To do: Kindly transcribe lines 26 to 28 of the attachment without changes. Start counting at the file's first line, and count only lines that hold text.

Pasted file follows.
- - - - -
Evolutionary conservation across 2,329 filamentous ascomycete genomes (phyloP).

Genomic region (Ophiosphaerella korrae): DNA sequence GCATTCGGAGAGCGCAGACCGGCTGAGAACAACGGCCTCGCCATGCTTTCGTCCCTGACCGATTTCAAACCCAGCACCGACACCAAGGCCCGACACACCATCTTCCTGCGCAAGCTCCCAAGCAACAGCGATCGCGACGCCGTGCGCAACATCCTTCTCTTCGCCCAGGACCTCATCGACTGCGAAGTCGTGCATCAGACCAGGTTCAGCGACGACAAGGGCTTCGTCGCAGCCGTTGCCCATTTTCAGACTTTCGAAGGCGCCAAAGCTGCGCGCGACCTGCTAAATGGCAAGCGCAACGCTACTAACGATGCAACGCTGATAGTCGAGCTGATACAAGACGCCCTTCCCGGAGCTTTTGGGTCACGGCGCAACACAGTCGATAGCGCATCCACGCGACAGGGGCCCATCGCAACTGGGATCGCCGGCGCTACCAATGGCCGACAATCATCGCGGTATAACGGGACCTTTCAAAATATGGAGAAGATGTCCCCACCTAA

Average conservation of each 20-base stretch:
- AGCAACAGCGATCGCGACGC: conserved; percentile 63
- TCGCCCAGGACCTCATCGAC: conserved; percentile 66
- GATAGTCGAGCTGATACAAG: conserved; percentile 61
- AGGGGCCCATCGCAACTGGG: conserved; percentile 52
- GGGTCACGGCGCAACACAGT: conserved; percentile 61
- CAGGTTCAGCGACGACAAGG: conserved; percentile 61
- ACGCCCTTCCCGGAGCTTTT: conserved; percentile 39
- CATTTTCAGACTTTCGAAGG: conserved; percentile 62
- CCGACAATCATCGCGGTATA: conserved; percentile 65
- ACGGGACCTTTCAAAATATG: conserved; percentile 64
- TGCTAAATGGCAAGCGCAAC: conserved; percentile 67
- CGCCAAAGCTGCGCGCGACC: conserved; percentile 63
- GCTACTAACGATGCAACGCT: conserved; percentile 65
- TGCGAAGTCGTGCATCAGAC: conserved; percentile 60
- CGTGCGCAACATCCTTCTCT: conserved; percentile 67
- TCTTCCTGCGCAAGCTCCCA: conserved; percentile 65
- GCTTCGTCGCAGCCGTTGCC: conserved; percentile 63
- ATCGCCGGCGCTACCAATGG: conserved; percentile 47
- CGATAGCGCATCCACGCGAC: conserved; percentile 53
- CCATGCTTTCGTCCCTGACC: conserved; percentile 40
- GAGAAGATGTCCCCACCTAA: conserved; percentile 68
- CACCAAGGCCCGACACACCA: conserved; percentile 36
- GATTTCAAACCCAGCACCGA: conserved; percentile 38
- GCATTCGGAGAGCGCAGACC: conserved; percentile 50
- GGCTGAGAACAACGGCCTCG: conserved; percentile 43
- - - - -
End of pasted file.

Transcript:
- GATTTCAAACCCAGCACCGA: conserved; percentile 38
- GCATTCGGAGAGCGCAGACC: conserved; percentile 50
- GGCTGAGAACAACGGCCTCG: conserved; percentile 43